In a unanimous decision on September 20, 2012, the Ohio Supreme Court decided in favor of Bricker & Eckler’s client, Westerville City Schools. In the case of State ex rel. Taxpayers for Westerville Schools v. Franklin County Board of Elections the Court denied the Taxpayers for Westerville Schools’ request to compel the Board of Elections to place a levy repeal initiative on the November 6 ballot.
In November 2009, the electors of the Westerville City School District approved a 11.4 mill same-rate replacement levy. In 2012, the Taxpayers for Westerville Schools, a nonprofit political action committee, along with several Westeville residents, submitted an initiative petition to the Franklin County Board of Elections to appear on the November 6, 2012 general election ballot. The petition proposed a decrease of an alleged increased rate of levy approved in November 2009. The levy-decrease question was designated as Issue 52 for the November 6 ballot.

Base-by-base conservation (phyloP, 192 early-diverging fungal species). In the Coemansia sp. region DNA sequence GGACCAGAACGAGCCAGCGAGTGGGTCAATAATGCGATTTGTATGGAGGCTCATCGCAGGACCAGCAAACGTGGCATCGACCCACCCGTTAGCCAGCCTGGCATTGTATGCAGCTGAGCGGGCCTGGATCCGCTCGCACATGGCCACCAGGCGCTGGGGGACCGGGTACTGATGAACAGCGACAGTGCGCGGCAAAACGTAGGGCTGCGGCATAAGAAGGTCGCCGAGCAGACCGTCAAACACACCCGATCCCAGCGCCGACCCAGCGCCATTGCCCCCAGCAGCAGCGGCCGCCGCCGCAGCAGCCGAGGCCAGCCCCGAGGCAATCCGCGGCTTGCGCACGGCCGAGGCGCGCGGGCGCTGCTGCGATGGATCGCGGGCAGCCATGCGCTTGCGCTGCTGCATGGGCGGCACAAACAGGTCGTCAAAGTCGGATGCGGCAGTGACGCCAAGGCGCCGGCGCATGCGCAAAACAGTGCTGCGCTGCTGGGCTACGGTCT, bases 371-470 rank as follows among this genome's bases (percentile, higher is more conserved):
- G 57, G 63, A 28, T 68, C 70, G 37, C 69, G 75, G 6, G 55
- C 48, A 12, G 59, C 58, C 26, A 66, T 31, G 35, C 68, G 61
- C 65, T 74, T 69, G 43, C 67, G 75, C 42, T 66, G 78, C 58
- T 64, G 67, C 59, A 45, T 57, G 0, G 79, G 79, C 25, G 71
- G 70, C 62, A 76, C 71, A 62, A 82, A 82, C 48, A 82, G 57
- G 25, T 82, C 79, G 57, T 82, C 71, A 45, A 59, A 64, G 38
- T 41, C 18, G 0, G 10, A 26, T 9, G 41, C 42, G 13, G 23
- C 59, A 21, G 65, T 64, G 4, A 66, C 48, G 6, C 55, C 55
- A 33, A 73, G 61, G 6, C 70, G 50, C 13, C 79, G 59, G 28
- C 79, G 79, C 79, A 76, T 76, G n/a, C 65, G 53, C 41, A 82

A school district resident protestsed the validity of Issue 52, and the Franklin County Board of Elections removed the levy-decrease question from the November 6 ballot on the grounds that, contrary to the petition statement, there was no increase in the rate of levy approved in 2009; the levy was a same-rate replacement levy.
The Taxpayers for Westerville Schools then filed a request with the Ohio Supreme Court for a writ of mandamus to compel the board of elections to place their levy-decrease question on the November 6 ballot. The Court summarized the issue as follows: "The dispositive issue in assessing the propriety of the elections board’s determination is whether the voter-approved 11.4-mill levy in November 2009 constituted an“increased rate of levy” from the then existing levies in the school district."
The Taxpayers for Westerville Schools argued that the 2009 11.4-mill levy increased the actual or effective taxes collected and paid by district property owners. The Court, however, held that applicable statutes do not permit The Taxpayers for Westerville Schools to substitute “actual taxes” for “rate of levy", and therefore, as there as no increase in the rate of levy, the mandamus was denied by the Court.